When you’re running a business, catering for customers and looking to bring down the all-powerful Matrix that dominates the surface of the Earth, you need all the help you can get. In this fifth part of our SurePath series, we will look at how you can use ENA’s wider functionality for greater insight into All features in ENA are fully integrated to make use of its unified database, meaning you can combine the potential of each part of the toolset to better manage your network. One such way you can enhance the visibility offered by ENA SurePath is to use it with ENA v18’s new Geographical Map functionality, alongside the enhanced Topological Map. This gives you an extra lens through which to view your network’s connectivity.
Specify the path issues on a Geographical Map
The Geographical Map in ENA v18 delivers a fully scalable, real-world map of your network, displaying Subviews as markers within the currently selected View, providing details of incident occurrence and severity within those Subviews. Sometimes you just want to focus on certain issues, however, and the map allows you to do this too. There are a lot of tunnels around the hidden human city of Zion, after all. In our case, you may want to utilize ENA’s customizability to specify that the map only shows you the current path issues by enabling either or both of the following:
- Enable green mode to specify that all other incidents and/or severity states remain green. Only Subviews with Path Deviated, Path High Latency and Path Unreachable incidents will change the color of markers, so you can immediately identify the geographical locations where these path issues are occurring.
- Enable markers to pulse only when Path Deviated, Path High Latency or Path Unreachable incidents are raised.
Now you’ll be able to immediately tell where in the world (human or machine) your network paths are causing you problems. And the quicker you know where your problems are arising, the quicker you can fix them.
ENA’s customizability makes it perfect for your NOC. With this in mind, you might then want to create a custom dashboard with both a Map dashlet in the Geographical Mode to display the geographical distribution of these issues, and a Path Discovery dashlet showing a visualization of the path or paths in question. In this manner, you can see the two visualizations side by side for quick reference between them, providing at-a-glance insight into where the problems are arising and contextual details about the affected nodes.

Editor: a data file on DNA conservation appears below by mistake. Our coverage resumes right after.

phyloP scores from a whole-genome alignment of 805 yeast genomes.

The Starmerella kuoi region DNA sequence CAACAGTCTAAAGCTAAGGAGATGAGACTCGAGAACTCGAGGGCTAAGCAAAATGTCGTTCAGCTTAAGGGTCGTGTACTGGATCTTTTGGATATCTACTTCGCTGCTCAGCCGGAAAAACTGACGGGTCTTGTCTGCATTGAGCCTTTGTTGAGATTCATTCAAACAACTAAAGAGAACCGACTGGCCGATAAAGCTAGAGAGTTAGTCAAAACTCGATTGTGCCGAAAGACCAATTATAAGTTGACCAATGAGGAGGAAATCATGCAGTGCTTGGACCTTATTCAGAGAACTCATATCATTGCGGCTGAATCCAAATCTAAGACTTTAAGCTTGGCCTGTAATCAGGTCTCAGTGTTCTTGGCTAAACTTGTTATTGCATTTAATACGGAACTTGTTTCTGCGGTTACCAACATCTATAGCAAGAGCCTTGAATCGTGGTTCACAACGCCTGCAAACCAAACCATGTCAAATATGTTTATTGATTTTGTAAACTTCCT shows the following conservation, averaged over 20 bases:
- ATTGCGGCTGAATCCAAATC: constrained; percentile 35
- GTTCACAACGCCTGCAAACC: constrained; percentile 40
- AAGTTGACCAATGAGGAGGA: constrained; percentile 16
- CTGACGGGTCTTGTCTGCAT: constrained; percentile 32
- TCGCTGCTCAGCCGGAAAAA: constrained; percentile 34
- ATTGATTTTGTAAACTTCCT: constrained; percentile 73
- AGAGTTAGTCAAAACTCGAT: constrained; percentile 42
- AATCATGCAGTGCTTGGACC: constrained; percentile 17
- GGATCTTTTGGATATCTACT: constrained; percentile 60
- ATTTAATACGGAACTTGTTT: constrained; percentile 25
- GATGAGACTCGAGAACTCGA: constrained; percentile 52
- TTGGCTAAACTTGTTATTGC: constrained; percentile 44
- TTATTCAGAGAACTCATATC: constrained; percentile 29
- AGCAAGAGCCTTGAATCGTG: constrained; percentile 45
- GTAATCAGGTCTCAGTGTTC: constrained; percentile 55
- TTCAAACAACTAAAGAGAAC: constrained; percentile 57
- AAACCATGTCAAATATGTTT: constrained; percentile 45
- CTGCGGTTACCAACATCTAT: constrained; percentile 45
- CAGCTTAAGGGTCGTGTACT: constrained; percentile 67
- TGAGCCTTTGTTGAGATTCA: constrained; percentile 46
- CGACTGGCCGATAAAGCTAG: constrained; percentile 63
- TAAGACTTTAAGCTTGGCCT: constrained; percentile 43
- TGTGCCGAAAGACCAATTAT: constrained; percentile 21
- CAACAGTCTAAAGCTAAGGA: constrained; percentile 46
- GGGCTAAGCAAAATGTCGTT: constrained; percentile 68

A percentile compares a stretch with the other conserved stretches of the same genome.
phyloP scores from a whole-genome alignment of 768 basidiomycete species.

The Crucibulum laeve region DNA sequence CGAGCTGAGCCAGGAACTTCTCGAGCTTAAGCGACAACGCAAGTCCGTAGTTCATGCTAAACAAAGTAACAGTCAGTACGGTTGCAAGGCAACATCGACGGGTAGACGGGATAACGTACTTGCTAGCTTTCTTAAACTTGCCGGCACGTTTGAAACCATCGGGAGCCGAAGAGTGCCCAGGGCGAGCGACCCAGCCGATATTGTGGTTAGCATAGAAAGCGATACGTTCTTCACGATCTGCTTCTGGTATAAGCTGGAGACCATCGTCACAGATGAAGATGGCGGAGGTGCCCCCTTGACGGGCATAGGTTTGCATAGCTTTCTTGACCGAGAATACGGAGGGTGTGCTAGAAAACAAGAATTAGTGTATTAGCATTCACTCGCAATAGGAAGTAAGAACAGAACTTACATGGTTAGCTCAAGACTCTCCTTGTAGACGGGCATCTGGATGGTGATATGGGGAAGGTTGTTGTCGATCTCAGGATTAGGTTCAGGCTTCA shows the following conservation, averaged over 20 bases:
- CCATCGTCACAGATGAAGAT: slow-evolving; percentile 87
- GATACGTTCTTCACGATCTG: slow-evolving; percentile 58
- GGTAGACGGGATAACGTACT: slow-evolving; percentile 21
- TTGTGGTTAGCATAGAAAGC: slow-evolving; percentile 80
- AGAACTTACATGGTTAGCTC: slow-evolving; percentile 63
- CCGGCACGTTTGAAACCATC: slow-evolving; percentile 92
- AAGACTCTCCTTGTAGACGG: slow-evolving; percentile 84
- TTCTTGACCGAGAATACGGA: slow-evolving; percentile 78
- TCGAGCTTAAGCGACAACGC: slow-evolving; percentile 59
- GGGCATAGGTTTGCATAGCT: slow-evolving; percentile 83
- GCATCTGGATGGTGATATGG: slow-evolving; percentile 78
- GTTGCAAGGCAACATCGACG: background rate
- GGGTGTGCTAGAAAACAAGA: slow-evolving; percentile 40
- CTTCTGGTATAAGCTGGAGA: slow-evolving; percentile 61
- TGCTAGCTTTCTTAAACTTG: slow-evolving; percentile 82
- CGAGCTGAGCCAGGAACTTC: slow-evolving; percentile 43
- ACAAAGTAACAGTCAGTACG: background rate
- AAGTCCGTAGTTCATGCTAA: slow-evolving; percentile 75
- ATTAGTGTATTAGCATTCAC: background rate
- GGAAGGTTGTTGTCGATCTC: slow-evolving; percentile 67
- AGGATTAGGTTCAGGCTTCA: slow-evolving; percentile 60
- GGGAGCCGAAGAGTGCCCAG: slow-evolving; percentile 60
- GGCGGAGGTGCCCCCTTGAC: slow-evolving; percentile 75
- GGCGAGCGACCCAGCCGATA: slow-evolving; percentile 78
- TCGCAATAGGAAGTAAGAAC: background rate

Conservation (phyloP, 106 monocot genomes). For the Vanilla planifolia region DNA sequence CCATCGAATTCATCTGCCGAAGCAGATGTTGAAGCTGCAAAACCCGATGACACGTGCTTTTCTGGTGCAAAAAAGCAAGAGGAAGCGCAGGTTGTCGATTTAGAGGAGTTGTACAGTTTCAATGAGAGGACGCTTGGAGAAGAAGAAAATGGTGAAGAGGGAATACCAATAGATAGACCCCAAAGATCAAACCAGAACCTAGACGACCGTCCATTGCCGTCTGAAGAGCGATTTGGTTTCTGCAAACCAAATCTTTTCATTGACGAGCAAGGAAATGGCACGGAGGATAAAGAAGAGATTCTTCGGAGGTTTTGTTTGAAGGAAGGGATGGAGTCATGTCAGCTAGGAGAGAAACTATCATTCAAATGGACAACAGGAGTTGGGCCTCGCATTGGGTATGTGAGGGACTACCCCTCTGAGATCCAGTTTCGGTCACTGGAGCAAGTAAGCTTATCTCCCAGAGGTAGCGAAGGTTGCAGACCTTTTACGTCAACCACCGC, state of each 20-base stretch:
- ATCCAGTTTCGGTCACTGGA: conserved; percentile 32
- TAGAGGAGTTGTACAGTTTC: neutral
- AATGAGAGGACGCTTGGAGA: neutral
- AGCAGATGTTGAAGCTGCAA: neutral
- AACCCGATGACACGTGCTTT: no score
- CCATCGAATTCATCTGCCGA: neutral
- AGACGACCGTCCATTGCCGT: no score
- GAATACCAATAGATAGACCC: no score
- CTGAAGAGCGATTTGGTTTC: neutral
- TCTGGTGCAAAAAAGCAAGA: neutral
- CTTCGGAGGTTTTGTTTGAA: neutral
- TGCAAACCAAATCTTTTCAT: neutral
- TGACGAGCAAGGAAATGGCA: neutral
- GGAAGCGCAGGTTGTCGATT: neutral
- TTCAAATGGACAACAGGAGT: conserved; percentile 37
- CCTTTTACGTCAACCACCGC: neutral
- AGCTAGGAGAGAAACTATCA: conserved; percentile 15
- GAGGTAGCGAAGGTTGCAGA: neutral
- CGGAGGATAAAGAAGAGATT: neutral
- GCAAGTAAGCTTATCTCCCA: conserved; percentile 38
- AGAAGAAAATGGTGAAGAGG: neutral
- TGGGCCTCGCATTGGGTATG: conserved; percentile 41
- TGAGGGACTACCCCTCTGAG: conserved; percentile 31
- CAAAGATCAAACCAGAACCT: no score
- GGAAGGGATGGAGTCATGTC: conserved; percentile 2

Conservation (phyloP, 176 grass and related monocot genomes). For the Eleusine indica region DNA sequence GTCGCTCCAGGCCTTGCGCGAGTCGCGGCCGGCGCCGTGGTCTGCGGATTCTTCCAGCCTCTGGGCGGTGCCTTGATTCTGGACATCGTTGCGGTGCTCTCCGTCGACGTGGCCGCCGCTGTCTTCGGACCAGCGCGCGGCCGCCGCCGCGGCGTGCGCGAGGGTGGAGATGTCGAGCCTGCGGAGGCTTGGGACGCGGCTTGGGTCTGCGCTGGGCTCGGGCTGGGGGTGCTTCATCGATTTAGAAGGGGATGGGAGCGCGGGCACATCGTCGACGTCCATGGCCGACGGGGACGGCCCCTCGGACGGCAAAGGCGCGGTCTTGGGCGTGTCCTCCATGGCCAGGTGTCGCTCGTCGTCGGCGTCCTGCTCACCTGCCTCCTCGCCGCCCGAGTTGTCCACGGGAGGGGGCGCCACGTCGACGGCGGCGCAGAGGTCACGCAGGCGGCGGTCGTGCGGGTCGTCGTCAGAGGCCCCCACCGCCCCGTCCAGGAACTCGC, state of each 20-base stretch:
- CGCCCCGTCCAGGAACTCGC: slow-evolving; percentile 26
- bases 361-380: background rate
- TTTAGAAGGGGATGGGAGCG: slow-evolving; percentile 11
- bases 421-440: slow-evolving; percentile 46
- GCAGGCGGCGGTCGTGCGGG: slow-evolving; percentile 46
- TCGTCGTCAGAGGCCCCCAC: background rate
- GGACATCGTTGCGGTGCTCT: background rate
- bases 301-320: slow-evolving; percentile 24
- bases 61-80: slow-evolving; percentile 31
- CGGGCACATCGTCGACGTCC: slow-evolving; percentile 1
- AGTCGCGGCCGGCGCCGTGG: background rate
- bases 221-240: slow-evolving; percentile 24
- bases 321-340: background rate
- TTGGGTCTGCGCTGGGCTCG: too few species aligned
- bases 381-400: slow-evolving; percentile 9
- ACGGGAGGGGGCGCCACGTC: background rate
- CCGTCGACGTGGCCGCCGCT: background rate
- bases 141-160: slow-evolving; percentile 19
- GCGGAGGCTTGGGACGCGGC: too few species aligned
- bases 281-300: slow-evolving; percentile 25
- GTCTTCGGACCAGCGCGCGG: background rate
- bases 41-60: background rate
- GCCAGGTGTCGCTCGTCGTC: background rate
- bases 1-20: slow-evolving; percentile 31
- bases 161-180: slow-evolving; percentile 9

Monitoring a service from multiple locations
Your business might operate from multiple locations across the country, region, or even world. It’s in the interests of your business, both for employees’ ability to deliver and for the end users’ experience, to ensure the best service quality from each of these locations. But how are you to do this?
This is where Geographical Maps step in again. Let’s say you have 15 different office locations and want to monitor connectivity to Office365 across your entire business. The best way to do this would be to monitor Office365 from each of those 15 locations, since each office will be using a different network to connect to Office365. In ENA, therefore, you would create a network path from each of your 15 geographical locations to the same Office365 server.
Create a Geographical Map that is filtered to only show path incidents (as specified in the section above), and you will then have a map that displays the Office365 user experience across your entire company.
Highlight network paths using Topological Maps
ENA’s Topological Maps show you the connected network objects in a selected View. This mode will include showing you the agentless network paths that have their source and destination within your local network. Some Views might contain many tens, if not hundreds, of objects – it was nice of the Machines to fill their cities with so many phoneboxes – but once you’ve set up a SurePath, it’s simple to find the path amongst the objects in a View.
Click Highlight above the map and then select the network path that you want to highlight. This path will remain visible, so that all the objects and the connections between them emphasized whilst all other objects will be faded.